English statesman, soldier, poet and writer. He was the son of Sir Henry Sidney, who served three terms as Lord Deputy of Ireland. While still in his teens, Philip Sidney travelled for three years in Europe, witnessing the St Bartholomew’s Eve massacre of Protestants in Paris in 1572 and visiting Germany, Austria and Italy under the guidance of the Huguenot statesman Hubert Languet (1518–81). The medallist Antonio Abondio the younger (?1538–91) made his portrait (untraced); in 1574 he sat in Venice to Paolo Veronese, whom he had chosen in preference to Domenico Tintoretto. This painting was sent to Languet, who thought it made Sidney look too young and too sad; it has since disappeared, and his main surviving portrait, by John de Critz (version, Penshurst Place, Kent), is of lesser note. There is also a well-known portrait (London, N.P.G.) by an unknown artist. On a subsequent journey in ...


Jaynie Anderson

(b Berlin, May 14, 1900; d London, Sept 12, 1971).

German art historian active in Germany, the USA, and England. His work transcends the conventional categories of academic specialization, combining philosophical and aesthetic insight with a sensitive eye and an exceptional range of historical and literary learning. He studied Classics, philosophy, and art history in Berlin, Freiburg, and Vienna, obtaining his DPhil in 1922 in Hamburg under Erwin Panofsky with a thesis on the relation between aesthetic appreciation and historical scholarship. The neo-Kantian influence of Ernst Cassirer in Hamburg was soon superseded by the pragmatism of Charles S. Pierce, which he encountered while teaching philosophy at North Carolina (1925–7). On his return to Hamburg as research assistant at the Bibliothek Warburg, this pragmatism was infused with Aby Warburg’s concept of cultural history, interest in the psychological potency of images, and fascination with significant detail. The close relationship between the two men is documented in Warburg’s diaries. After submitting his anti-Kantian treatise, ...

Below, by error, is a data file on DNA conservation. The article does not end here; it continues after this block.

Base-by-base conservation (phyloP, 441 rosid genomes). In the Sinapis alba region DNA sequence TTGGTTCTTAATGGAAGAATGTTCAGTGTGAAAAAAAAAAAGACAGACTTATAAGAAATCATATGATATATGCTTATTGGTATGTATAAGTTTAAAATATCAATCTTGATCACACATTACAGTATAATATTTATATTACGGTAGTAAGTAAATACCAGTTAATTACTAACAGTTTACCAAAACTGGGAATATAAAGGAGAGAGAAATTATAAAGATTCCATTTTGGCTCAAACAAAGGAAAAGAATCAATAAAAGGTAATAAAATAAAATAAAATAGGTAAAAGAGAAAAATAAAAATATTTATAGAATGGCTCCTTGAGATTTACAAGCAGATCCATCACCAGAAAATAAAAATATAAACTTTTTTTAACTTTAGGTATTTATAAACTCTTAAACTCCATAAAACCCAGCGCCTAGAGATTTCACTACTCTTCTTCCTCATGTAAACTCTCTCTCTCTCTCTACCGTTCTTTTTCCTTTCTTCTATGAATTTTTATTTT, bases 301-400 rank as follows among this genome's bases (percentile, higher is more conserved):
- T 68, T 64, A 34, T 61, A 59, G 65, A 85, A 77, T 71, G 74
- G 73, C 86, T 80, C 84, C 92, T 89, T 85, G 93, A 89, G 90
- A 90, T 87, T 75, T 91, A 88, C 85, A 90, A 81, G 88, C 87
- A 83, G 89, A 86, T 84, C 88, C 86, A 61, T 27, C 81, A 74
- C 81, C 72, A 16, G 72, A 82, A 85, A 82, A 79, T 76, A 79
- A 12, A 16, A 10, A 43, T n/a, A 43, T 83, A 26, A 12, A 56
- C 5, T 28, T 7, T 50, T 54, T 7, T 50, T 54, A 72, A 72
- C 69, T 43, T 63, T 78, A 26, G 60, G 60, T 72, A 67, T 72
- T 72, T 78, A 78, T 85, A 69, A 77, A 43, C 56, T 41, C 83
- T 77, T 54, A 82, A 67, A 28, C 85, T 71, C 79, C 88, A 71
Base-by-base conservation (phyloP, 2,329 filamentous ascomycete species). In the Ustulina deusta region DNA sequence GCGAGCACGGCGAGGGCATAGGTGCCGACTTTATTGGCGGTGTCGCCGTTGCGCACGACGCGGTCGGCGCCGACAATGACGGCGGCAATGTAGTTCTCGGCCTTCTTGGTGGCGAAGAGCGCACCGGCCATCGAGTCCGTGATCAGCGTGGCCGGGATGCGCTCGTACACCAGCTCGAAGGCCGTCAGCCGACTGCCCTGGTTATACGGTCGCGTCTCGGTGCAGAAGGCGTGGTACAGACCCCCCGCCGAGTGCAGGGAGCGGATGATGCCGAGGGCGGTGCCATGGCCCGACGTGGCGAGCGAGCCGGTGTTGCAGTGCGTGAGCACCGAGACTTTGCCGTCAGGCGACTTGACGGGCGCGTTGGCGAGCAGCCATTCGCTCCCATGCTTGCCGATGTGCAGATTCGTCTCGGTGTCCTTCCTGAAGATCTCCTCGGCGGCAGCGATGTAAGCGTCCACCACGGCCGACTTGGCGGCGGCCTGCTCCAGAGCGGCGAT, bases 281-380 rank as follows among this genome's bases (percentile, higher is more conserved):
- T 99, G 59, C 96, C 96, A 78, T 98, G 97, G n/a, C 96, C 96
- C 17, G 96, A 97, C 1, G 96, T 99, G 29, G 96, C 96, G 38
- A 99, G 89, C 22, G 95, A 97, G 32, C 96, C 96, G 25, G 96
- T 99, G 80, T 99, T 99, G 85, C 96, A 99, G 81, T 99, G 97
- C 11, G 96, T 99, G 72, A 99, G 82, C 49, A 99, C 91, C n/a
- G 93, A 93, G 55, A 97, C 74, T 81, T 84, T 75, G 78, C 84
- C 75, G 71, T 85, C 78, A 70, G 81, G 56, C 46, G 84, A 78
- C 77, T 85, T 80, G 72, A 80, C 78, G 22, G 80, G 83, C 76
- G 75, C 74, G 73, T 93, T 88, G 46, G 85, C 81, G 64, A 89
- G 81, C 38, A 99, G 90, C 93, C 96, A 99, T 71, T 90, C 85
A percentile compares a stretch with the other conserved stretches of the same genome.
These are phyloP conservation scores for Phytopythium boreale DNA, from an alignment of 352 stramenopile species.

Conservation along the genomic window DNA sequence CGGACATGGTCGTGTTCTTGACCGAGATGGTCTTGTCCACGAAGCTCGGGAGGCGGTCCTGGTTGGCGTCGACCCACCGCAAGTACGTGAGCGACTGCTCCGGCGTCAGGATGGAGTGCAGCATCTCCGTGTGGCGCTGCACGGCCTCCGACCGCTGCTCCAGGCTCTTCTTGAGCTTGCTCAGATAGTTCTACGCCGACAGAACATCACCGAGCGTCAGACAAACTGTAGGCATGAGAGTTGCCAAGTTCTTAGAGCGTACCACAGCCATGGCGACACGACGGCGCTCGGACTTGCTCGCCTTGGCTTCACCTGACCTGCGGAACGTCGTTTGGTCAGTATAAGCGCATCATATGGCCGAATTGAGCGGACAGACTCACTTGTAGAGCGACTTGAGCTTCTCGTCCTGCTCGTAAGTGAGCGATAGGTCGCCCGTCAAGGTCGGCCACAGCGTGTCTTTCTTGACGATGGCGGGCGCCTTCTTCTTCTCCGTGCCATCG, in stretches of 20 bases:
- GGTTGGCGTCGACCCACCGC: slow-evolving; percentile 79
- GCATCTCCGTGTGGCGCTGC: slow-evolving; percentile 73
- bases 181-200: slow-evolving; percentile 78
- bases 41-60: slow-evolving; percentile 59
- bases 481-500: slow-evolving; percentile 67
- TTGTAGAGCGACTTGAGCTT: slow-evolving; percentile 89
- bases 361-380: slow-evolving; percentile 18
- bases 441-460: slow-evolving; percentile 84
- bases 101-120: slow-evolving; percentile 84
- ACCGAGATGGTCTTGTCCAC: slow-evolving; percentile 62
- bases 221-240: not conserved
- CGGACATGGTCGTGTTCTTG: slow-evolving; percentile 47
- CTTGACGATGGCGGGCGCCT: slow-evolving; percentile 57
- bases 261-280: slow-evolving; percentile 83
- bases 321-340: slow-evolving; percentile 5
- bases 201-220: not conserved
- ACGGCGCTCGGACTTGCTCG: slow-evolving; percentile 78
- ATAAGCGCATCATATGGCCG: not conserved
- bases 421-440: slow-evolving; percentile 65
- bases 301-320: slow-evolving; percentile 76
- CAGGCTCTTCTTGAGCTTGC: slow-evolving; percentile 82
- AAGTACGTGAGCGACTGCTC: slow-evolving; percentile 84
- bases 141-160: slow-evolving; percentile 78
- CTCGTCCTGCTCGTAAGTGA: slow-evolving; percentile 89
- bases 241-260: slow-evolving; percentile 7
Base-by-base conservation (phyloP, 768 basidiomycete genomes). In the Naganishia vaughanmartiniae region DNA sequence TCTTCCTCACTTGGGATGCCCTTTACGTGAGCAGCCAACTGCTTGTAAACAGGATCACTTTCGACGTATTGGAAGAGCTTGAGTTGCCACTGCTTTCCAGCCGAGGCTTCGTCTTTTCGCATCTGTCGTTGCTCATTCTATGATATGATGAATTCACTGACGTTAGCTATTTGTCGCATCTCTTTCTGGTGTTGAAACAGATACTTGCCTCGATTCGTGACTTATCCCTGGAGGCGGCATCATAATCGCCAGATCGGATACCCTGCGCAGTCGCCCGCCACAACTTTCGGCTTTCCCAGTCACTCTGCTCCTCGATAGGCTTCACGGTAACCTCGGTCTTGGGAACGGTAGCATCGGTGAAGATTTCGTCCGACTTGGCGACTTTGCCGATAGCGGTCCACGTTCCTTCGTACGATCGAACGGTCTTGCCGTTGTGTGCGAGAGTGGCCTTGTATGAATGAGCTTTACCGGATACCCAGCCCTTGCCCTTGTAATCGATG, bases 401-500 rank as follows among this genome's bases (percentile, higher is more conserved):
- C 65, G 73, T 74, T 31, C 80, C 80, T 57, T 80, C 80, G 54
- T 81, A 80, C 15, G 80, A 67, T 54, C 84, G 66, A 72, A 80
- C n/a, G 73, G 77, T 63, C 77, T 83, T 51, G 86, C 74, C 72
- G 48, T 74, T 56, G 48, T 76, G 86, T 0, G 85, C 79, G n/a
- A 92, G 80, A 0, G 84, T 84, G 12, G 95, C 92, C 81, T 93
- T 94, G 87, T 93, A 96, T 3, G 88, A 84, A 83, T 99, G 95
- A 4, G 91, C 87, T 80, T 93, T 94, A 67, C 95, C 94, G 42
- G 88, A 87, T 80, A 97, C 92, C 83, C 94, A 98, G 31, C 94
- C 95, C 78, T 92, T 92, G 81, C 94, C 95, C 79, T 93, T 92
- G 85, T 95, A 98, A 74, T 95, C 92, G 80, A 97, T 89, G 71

Janet Southorn

(b Berlin, June 22, 1901; d New York, Oct 11, 1971).